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Remarks from Abe 'mislead the world'

By Zhang Yunbi  (China Daily)

09:59, February 23, 2013

Japanese leader's China-bashing aims to 'seek support from US'

Beijing on Friday criticized hostile comments regarding China made by Japanese Prime Minister Shinzo Abe during his visit to Washington.

Abe, who was due to hold talks with US President Barack Obama that were expected to focus on a closer alliance, told the Washington Post that China has a "deeply ingrained" need to spar with Japan and other Asian neighbors over territory.

The remarks, published on Thursday, provoked a strong protest from Beijing.

Abe is keen to attract more attention from Washington by criticizing Beijing, observers said.

Foreign Ministry spokesman Hong Lei told a news conference later on Friday that Japan intends to play up the "China threat", mislead world opinion, purposely create regional tensions and has ulterior motives.

Lu Yaodong, director of the department of Japanese diplomacy of the Institute of Japanese Studies at the Chinese Academy of Social Sciences, said Tokyo has been "shifting blame to China" and has alleged China was the troublemaker for regional security issues.

Abe's remarks came in an attempt to attract more attention from Washington, but "in fact it was Japan who played a role in stirring up the situation in Northeast Asia", Lu said.

Beijing urged Japan to take a correct view of China and its development and pursue a "positive policy" with China, according to Hong.

Abe has repeatedly emphasized that the relationship with China remains one of the most important for Japan, and that Tokyo will push forward strategic and mutually beneficial relations through an overall perspective, Suga said.

China-Japan ties were deadlocked after the Japanese government in September illegally "purchased" part of the Diaoyu Islands in the East China Sea. Beijing has since beefed up regular patrols in the waters off the islands.

Hiromasa Yonekura, chairman of the Japan Business Federation and an influential industry figure, started a three-day visit to China on Friday, seeking a breakthrough for strained China-Japan ties, Japan's Kyodo News Agency reported.

Jiang Xinfeng, an expert on Japanese studies at the PLA Academy of Military Sciences, said Japan has been seeking dual policies toward China, and in light of its friendly posture Japan has persistently escalated confrontations against China regarding the Diaoyu Islands.

"Japan has ramped up reconnaissance of the relevant waters and airspace, and has scrambled F-15 fighter jets to follow the China Marine Surveillance aircraft," Jiang said.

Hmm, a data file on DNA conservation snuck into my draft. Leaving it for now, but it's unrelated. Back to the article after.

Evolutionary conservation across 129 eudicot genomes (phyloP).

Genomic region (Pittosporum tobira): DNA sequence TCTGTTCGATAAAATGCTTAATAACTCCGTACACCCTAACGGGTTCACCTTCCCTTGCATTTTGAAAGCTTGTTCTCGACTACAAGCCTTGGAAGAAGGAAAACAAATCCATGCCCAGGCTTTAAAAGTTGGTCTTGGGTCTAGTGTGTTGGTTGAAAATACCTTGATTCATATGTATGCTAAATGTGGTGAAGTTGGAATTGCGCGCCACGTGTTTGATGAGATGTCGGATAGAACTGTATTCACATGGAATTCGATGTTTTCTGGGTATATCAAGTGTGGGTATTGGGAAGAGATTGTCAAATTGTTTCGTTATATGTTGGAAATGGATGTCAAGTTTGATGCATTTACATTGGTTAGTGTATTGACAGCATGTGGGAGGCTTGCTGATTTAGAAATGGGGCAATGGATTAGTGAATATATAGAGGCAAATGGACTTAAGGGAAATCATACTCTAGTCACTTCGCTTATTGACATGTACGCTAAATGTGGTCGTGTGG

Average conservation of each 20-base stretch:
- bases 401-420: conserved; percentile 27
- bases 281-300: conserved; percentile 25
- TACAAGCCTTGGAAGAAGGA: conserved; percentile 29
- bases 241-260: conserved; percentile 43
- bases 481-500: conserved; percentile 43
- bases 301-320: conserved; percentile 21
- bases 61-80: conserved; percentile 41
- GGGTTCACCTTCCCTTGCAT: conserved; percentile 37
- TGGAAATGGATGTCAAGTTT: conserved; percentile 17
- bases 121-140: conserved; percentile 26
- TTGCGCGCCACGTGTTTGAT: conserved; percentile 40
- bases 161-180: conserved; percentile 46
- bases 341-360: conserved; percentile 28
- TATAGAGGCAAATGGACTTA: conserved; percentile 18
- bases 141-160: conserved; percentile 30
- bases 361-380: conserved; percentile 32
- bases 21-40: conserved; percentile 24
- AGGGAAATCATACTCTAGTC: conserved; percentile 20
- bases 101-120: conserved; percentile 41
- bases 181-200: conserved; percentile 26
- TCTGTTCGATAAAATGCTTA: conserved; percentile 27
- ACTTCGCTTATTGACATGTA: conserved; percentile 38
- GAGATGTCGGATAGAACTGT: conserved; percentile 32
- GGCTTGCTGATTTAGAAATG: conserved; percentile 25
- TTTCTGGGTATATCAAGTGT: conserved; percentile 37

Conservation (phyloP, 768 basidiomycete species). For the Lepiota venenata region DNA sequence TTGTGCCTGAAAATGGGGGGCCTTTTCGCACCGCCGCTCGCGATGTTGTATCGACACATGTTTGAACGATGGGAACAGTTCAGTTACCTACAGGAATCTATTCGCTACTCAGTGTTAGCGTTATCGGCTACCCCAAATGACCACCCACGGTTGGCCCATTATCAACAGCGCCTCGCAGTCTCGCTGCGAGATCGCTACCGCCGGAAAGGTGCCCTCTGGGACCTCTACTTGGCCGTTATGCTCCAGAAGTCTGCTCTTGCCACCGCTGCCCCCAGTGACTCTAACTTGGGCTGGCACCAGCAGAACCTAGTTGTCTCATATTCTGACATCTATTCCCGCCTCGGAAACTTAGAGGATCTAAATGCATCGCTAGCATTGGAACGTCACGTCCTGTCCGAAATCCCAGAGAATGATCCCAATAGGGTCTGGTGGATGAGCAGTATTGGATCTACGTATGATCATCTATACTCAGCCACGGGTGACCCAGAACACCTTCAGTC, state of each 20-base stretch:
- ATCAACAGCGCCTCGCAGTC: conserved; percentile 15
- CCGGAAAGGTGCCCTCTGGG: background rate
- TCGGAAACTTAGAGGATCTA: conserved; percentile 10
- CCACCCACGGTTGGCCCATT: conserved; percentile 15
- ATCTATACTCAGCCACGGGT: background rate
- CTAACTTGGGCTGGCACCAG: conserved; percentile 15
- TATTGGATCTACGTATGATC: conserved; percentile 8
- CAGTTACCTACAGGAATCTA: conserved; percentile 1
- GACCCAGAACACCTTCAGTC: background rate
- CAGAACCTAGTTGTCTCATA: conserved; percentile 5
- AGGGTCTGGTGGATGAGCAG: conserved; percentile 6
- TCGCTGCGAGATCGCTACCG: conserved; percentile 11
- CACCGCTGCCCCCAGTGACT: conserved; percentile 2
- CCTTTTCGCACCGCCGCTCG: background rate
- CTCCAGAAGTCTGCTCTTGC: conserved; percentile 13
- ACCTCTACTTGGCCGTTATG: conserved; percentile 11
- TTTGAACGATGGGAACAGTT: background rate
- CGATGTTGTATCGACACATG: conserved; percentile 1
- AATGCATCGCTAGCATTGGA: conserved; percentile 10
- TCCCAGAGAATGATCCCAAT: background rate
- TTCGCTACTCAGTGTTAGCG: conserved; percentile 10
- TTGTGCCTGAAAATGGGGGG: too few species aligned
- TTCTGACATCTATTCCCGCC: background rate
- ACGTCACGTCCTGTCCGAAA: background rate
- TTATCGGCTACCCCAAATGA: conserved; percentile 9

Tension further flared after Japan spread accusations on Feb 5 that Chinese warships targeted Japanese vessels using fire-control radar. The Chinese Defense Ministry then refuted the accusation and said the media hype was meant to mislead international public opinion.

China carries out normal maritime activities in accordance with domestic and international laws, and "freedom and security of navigation in the East China Sea and South China Sea have never been affected", Hong Lei said on Friday.

Jiang, at the PLA Academy of Military Science, said a further deterioration, and even a major breakdown in relations, is not a good thing for Japan and is also not within the expectations of the US.

During his meeting with Obama, Abe may stress the importance of boosting US-Japan cooperation to contain China's "provocations" regarding the Diaoyu Islands, Japan's Fuji Television reported.

At a news briefing on Thursday, White House Deputy National Security Adviser Ben Rhodes said the upcoming meeting underscored the importance of the US-Japan alliance as "the foundation of US strategy in Asia".

Liu Jiangyong, an expert on Japanese studies at Tsinghua University, said Washington should not let Tokyo hijack the US over the Diaoyu Islands.

"It is impossible (for Japan) to establish a strategic order in the Asia-Pacific region that is led by Japan," Liu said.

Washington has refused to take a position on the territorial row, though it said the islands fall within the scope of a 1960 US-Japan mutual security treaty.

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